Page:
Three-Phase High-Power-Factor Rectifier

A three-phase six-switch rectifier followed by an isolated dc-dc converter is typically used in three-phase applications that require high power factor (HPF) and galvanic isolation between input and output. The rectifier shown in Fig. 3 (a 3-kW zero current switching resonant topology) can achieve the same goal with only two switches. When switches S1 and S2 are turned on, the stored energy in C1 to C3 is quickly moved to the secondary-side resonant capacitor (CD) through the transformer (TR) and resonant inductor (LR). The discharging time is designed to be approximately equal to one-half of the resonant period (TO). For an optimal design, TO should be relatively shorter than the switching period (TS) to achieve a low total harmonic distortion.

The system was run initially at full load with a pair of standard 1200-V, 25-A-rated IGBTs. These devices were then replaced by a pair of standard 1200-V, 40-A IGBTs, and the system was re-run at full load. The efficiency versus output power curves were recorded.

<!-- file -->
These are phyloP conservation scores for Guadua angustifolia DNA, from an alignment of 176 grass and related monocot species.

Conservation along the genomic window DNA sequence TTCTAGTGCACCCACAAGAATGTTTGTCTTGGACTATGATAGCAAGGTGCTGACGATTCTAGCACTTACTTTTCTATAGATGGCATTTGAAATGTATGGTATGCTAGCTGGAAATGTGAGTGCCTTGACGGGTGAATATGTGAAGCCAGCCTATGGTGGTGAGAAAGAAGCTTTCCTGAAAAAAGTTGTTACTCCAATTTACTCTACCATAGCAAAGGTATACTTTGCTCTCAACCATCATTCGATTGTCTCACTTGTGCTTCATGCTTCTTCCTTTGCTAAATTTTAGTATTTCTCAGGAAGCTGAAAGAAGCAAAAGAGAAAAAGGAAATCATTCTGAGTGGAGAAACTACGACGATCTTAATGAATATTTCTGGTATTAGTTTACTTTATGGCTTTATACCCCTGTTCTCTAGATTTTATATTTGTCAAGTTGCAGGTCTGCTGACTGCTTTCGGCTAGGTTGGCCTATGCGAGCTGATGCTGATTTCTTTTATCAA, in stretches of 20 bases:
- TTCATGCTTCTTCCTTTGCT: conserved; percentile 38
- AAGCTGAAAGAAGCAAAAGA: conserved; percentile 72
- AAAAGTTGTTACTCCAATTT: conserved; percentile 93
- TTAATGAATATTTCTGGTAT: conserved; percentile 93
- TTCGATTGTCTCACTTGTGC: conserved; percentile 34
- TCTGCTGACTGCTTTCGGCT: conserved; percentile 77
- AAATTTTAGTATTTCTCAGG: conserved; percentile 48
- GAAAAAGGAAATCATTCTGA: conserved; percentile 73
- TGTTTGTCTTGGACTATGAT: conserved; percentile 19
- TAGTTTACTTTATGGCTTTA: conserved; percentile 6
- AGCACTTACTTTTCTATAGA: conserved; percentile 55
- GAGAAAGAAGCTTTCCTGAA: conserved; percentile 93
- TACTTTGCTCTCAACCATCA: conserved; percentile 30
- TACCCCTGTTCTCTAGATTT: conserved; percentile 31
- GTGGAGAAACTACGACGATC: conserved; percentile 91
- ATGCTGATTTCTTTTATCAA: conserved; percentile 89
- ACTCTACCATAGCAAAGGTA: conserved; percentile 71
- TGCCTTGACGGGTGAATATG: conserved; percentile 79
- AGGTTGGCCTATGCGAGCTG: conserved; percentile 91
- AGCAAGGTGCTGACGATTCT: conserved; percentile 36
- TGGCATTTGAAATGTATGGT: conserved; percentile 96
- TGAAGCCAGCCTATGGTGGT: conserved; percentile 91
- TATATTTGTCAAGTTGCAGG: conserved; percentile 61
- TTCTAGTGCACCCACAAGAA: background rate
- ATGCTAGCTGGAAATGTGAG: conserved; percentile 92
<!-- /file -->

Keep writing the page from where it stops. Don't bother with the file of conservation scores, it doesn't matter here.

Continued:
The IGBTs were then replaced by a pair of 1200-V, 20-A-rated SiC MOSFETs and the exercise repeated. As seen in Fig. 4, the SiC devices resulted in a 2.2% increase in efficiency at a 3-kW output and substantial efficiency improvement throughout the entire load curve. Also of note was a 25°C case-temperature reduction with the MOSFETs versus the 40-A-rated IGBTs and a 36°C difference when compared with the 25-A-rated devices.[5]

10-kV, 10-A SiC MOSFET in a Boost Converter